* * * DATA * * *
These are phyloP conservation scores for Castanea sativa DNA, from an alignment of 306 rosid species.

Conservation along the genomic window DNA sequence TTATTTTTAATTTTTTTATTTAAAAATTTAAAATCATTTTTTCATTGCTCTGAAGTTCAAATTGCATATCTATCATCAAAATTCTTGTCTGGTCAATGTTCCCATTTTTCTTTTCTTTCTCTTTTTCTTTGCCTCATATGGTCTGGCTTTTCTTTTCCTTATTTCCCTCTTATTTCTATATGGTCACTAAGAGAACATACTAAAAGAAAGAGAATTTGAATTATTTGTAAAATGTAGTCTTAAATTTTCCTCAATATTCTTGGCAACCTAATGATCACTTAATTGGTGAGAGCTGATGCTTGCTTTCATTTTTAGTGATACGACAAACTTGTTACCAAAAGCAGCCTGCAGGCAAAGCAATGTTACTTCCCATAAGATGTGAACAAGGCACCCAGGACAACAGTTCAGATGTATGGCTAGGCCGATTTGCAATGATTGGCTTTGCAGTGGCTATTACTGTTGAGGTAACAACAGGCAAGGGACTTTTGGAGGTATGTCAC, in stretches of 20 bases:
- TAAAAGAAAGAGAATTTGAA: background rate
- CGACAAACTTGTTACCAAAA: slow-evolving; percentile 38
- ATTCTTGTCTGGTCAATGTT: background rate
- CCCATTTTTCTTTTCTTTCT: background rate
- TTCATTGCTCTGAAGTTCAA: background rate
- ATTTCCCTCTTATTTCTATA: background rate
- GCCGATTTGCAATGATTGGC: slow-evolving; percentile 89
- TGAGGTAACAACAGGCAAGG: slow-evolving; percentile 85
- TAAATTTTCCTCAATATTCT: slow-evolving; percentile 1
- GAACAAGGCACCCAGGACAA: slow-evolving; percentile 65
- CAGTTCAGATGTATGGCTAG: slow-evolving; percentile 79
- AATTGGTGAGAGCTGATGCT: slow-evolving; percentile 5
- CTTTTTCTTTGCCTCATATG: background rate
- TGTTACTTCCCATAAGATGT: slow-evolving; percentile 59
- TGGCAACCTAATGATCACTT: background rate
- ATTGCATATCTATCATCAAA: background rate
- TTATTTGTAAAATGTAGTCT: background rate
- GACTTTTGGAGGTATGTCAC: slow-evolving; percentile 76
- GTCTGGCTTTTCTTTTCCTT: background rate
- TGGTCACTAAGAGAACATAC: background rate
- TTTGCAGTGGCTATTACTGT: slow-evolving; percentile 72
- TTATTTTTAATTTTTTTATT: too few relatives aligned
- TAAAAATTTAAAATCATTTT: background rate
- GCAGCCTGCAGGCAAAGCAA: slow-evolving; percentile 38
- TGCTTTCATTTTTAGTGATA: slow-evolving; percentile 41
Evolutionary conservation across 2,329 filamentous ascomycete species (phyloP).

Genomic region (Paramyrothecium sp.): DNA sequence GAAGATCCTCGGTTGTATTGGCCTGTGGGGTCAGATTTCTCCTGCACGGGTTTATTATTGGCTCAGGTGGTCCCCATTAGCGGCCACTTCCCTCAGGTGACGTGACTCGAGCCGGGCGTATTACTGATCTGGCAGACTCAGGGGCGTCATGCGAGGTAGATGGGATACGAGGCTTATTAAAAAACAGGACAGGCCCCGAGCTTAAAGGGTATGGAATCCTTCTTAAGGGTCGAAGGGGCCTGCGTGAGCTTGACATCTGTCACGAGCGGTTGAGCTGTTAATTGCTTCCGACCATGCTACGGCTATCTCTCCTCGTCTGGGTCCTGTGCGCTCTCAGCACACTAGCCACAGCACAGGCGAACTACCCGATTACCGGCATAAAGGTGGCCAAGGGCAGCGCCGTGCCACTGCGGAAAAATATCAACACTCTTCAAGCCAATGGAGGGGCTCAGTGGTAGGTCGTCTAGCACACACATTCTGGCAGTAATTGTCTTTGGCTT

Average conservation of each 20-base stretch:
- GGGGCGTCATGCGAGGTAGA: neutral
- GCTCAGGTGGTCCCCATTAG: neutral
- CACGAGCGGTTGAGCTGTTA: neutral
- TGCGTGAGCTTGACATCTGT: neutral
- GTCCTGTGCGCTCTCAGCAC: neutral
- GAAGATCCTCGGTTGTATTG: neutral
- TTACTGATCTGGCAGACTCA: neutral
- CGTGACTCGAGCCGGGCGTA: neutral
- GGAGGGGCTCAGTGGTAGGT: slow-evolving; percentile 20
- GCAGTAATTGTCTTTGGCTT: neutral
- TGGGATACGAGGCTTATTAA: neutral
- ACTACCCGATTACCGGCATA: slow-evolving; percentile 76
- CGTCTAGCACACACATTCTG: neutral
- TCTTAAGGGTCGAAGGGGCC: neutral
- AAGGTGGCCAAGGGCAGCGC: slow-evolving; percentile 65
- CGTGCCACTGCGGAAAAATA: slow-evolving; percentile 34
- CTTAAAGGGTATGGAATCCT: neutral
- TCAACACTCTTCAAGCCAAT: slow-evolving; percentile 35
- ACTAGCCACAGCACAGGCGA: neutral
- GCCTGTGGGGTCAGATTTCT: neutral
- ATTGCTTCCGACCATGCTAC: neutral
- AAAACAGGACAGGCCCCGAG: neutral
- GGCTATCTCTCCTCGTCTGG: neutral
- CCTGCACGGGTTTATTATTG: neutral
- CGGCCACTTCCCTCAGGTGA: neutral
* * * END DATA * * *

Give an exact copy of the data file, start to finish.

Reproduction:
These are phyloP conservation scores for Castanea sativa DNA, from an alignment of 306 rosid species.

Conservation along the genomic window DNA sequence TTATTTTTAATTTTTTTATTTAAAAATTTAAAATCATTTTTTCATTGCTCTGAAGTTCAAATTGCATATCTATCATCAAAATTCTTGTCTGGTCAATGTTCCCATTTTTCTTTTCTTTCTCTTTTTCTTTGCCTCATATGGTCTGGCTTTTCTTTTCCTTATTTCCCTCTTATTTCTATATGGTCACTAAGAGAACATACTAAAAGAAAGAGAATTTGAATTATTTGTAAAATGTAGTCTTAAATTTTCCTCAATATTCTTGGCAACCTAATGATCACTTAATTGGTGAGAGCTGATGCTTGCTTTCATTTTTAGTGATACGACAAACTTGTTACCAAAAGCAGCCTGCAGGCAAAGCAATGTTACTTCCCATAAGATGTGAACAAGGCACCCAGGACAACAGTTCAGATGTATGGCTAGGCCGATTTGCAATGATTGGCTTTGCAGTGGCTATTACTGTTGAGGTAACAACAGGCAAGGGACTTTTGGAGGTATGTCAC, in stretches of 20 bases:
- TAAAAGAAAGAGAATTTGAA: background rate
- CGACAAACTTGTTACCAAAA: slow-evolving; percentile 38
- ATTCTTGTCTGGTCAATGTT: background rate
- CCCATTTTTCTTTTCTTTCT: background rate
- TTCATTGCTCTGAAGTTCAA: background rate
- ATTTCCCTCTTATTTCTATA: background rate
- GCCGATTTGCAATGATTGGC: slow-evolving; percentile 89
- TGAGGTAACAACAGGCAAGG: slow-evolving; percentile 85
- TAAATTTTCCTCAATATTCT: slow-evolving; percentile 1
- GAACAAGGCACCCAGGACAA: slow-evolving; percentile 65
- CAGTTCAGATGTATGGCTAG: slow-evolving; percentile 79
- AATTGGTGAGAGCTGATGCT: slow-evolving; percentile 5
- CTTTTTCTTTGCCTCATATG: background rate
- TGTTACTTCCCATAAGATGT: slow-evolving; percentile 59
- TGGCAACCTAATGATCACTT: background rate
- ATTGCATATCTATCATCAAA: background rate
- TTATTTGTAAAATGTAGTCT: background rate
- GACTTTTGGAGGTATGTCAC: slow-evolving; percentile 76
- GTCTGGCTTTTCTTTTCCTT: background rate
- TGGTCACTAAGAGAACATAC: background rate
- TTTGCAGTGGCTATTACTGT: slow-evolving; percentile 72
- TTATTTTTAATTTTTTTATT: too few relatives aligned
- TAAAAATTTAAAATCATTTT: background rate
- GCAGCCTGCAGGCAAAGCAA: slow-evolving; percentile 38
- TGCTTTCATTTTTAGTGATA: slow-evolving; percentile 41
Evolutionary conservation across 2,329 filamentous ascomycete species (phyloP).

Genomic region (Paramyrothecium sp.): DNA sequence GAAGATCCTCGGTTGTATTGGCCTGTGGGGTCAGATTTCTCCTGCACGGGTTTATTATTGGCTCAGGTGGTCCCCATTAGCGGCCACTTCCCTCAGGTGACGTGACTCGAGCCGGGCGTATTACTGATCTGGCAGACTCAGGGGCGTCATGCGAGGTAGATGGGATACGAGGCTTATTAAAAAACAGGACAGGCCCCGAGCTTAAAGGGTATGGAATCCTTCTTAAGGGTCGAAGGGGCCTGCGTGAGCTTGACATCTGTCACGAGCGGTTGAGCTGTTAATTGCTTCCGACCATGCTACGGCTATCTCTCCTCGTCTGGGTCCTGTGCGCTCTCAGCACACTAGCCACAGCACAGGCGAACTACCCGATTACCGGCATAAAGGTGGCCAAGGGCAGCGCCGTGCCACTGCGGAAAAATATCAACACTCTTCAAGCCAATGGAGGGGCTCAGTGGTAGGTCGTCTAGCACACACATTCTGGCAGTAATTGTCTTTGGCTT

Average conservation of each 20-base stretch:
- GGGGCGTCATGCGAGGTAGA: neutral
- GCTCAGGTGGTCCCCATTAG: neutral
- CACGAGCGGTTGAGCTGTTA: neutral
- TGCGTGAGCTTGACATCTGT: neutral
- GTCCTGTGCGCTCTCAGCAC: neutral
- GAAGATCCTCGGTTGTATTG: neutral
- TTACTGATCTGGCAGACTCA: neutral
- CGTGACTCGAGCCGGGCGTA: neutral
- GGAGGGGCTCAGTGGTAGGT: slow-evolving; percentile 20
- GCAGTAATTGTCTTTGGCTT: neutral
- TGGGATACGAGGCTTATTAA: neutral
- ACTACCCGATTACCGGCATA: slow-evolving; percentile 76
- CGTCTAGCACACACATTCTG: neutral
- TCTTAAGGGTCGAAGGGGCC: neutral
- AAGGTGGCCAAGGGCAGCGC: slow-evolving; percentile 65
- CGTGCCACTGCGGAAAAATA: slow-evolving; percentile 34
- CTTAAAGGGTATGGAATCCT: neutral
- TCAACACTCTTCAAGCCAAT: slow-evolving; percentile 35
- ACTAGCCACAGCACAGGCGA: neutral
- GCCTGTGGGGTCAGATTTCT: neutral
- ATTGCTTCCGACCATGCTAC: neutral
- AAAACAGGACAGGCCCCGAG: neutral
- GGCTATCTCTCCTCGTCTGG: neutral
- CCTGCACGGGTTTATTATTG: neutral
- CGGCCACTTCCCTCAGGTGA: neutral